‘Children feel peers are armed’: why the UK’s knife attacks are relentless. Clusters of fatal stabbings are unpredictable but not entirely random, say experts (The Guardian)
The cyclic process continues that’s what happens. The only variance is when a victim subsequently dies. Then, another family grieves, another gang tools up to level the score, the offender (if captured and if convicted) gets a longer sentence (perhaps) and for that period of time, there’s one less perpetrator on the streets (for now), with plenty more ready to take his or her place.
Rehabilitation of Offenders
Perhaps society (driven by the media) thinks we should just lock people away for ever and that will fix the issues? We can’t and it won’t and if we could, do people really think longer prison sentences are really the answer? Do we really expect that our criminals will simply be so old and pissed off when they get released that they won’t cause any more problems? More flawed wishful thinking… Get a fucking grip!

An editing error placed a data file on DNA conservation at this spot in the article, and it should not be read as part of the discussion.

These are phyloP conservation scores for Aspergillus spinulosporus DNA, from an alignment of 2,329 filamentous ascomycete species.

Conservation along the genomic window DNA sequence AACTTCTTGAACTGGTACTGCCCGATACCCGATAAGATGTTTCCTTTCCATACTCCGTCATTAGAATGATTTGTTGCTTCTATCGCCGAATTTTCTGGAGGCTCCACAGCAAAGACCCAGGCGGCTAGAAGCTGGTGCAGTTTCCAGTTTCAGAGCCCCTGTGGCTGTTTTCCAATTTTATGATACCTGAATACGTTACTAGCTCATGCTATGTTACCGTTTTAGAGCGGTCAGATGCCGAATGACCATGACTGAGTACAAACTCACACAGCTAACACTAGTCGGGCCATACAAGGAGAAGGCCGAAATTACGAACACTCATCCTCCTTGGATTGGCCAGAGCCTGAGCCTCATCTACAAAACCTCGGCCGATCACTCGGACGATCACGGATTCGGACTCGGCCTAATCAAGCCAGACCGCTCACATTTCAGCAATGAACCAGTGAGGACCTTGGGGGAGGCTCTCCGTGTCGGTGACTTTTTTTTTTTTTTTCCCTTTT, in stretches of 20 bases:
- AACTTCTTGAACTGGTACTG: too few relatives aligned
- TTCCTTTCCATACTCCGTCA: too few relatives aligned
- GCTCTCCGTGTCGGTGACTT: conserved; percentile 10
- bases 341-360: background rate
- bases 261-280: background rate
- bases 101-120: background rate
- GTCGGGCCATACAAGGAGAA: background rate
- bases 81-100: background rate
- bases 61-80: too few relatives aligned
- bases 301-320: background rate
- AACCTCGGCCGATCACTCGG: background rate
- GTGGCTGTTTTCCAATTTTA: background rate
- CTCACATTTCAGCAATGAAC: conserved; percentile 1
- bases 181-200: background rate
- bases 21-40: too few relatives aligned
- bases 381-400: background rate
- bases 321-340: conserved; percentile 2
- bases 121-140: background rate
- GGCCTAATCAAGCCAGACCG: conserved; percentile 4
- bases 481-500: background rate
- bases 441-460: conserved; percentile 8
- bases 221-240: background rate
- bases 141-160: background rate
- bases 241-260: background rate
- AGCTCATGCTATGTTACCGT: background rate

Even if we could arrest and incarcerate every single offender, and we can’t (and shouldn’t), our over reliance upon the penal system for rehabilitation is also left wanting, in many respects. Under funding and flawed systems within the Criminal Justice System abound (see example below).
We can’t even get governments to build enough houses for us all to live in. We have families reliant upon food-bank handouts and we have homeless people suffering from addictions. People who are self-medicating against trauma, social ills and the impacts of poverty. Yet all the time, we expect the police to lock our children up and the government to build more jails to put our ‘criminals’ in… how fucked up is that?